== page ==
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Soup and Sanctuary

We continue to travel around, looking for safe stopping places. There are riots in some of the cities where people are breaking out of their quarantines, but the small towns are looking deserted. The larger petrol stations that are attached to supermarkets are guarded by the army, but some smaller ones in isolated villages are abandoned – it’s here we’ve been doing our raiding, and, to answer this month’s meme, living on travel sweets, crisps and twiglets when we can get them, and dandelions, nettles and berries when we can’t. Most authors of foraging manuals and wild food guides expected that they would be used by hobbyists with well-stocked larders. It’s very difficult to make anything tasty entirely from foraged food, but here’s my recipe for nettle soup, with some suggested replacements for increasingly hard-to-find ingredients.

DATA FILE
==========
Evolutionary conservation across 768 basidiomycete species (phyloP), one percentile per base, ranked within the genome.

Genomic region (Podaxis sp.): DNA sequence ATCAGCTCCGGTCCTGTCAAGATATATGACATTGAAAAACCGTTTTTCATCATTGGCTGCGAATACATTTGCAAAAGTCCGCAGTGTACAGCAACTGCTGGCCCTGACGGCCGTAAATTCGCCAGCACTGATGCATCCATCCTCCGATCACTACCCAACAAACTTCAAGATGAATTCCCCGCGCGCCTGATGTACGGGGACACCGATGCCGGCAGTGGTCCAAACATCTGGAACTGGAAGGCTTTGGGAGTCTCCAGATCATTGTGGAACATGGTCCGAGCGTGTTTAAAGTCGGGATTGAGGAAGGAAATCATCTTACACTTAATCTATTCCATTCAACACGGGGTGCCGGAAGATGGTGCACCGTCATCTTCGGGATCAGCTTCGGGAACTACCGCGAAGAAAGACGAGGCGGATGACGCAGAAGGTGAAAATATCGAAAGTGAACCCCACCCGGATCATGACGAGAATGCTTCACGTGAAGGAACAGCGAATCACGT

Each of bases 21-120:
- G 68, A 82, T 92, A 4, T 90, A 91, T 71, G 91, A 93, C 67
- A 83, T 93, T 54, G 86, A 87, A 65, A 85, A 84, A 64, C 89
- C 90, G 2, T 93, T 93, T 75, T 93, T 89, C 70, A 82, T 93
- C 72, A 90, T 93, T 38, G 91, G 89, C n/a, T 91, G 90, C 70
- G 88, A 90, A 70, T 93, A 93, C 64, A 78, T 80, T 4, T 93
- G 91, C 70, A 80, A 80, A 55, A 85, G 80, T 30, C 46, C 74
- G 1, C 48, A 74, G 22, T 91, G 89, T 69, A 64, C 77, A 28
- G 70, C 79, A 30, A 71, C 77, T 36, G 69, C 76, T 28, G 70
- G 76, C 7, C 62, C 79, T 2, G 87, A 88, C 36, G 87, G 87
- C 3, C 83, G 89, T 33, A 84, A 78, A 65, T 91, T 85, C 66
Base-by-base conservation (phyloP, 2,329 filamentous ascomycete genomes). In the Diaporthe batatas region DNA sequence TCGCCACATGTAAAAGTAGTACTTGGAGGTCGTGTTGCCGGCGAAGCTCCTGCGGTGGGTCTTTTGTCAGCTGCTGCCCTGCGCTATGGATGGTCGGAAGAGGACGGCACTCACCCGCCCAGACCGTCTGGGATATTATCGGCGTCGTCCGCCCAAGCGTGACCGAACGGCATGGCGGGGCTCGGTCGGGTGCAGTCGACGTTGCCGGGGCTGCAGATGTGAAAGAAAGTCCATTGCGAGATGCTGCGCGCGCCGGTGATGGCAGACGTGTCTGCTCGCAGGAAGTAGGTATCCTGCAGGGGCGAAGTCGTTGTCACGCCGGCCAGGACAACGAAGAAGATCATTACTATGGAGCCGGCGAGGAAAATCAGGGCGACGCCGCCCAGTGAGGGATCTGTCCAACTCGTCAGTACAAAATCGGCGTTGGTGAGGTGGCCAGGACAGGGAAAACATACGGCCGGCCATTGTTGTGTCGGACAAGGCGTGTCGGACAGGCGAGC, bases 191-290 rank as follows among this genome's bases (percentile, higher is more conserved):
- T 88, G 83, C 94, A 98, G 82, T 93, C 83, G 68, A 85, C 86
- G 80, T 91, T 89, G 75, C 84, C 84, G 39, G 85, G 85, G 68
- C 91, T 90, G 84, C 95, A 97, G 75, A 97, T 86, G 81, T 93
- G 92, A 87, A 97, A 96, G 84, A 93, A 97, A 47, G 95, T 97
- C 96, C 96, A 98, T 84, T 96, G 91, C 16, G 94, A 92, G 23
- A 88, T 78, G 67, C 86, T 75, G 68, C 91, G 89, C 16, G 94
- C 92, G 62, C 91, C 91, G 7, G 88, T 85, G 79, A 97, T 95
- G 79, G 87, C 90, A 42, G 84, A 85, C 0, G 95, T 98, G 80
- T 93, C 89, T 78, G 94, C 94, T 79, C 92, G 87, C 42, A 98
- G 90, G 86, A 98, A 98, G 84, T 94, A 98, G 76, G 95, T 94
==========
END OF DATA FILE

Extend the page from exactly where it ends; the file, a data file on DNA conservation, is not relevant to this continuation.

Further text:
Ash’s nettle soup

  1. Heat a little oil in a pan.
  2. Add a chopped onion and two cloves of garlic, and stir until softened.
  3. If you’re lucky enough to have potatoes, chop them up small so that they cook quickly, saving you fuel. Otherwise, stir in some flour or whatever thickening agent you’ve managed to acquire.
  4. Add the liquid slowly and bring to the boil, stirring as you go.
  5. Once the potatoes are soft, add about three handfuls of washed and roughly chopped nettles per person, and simmer for a minute or two just to ensure they’re well and truly de-stung.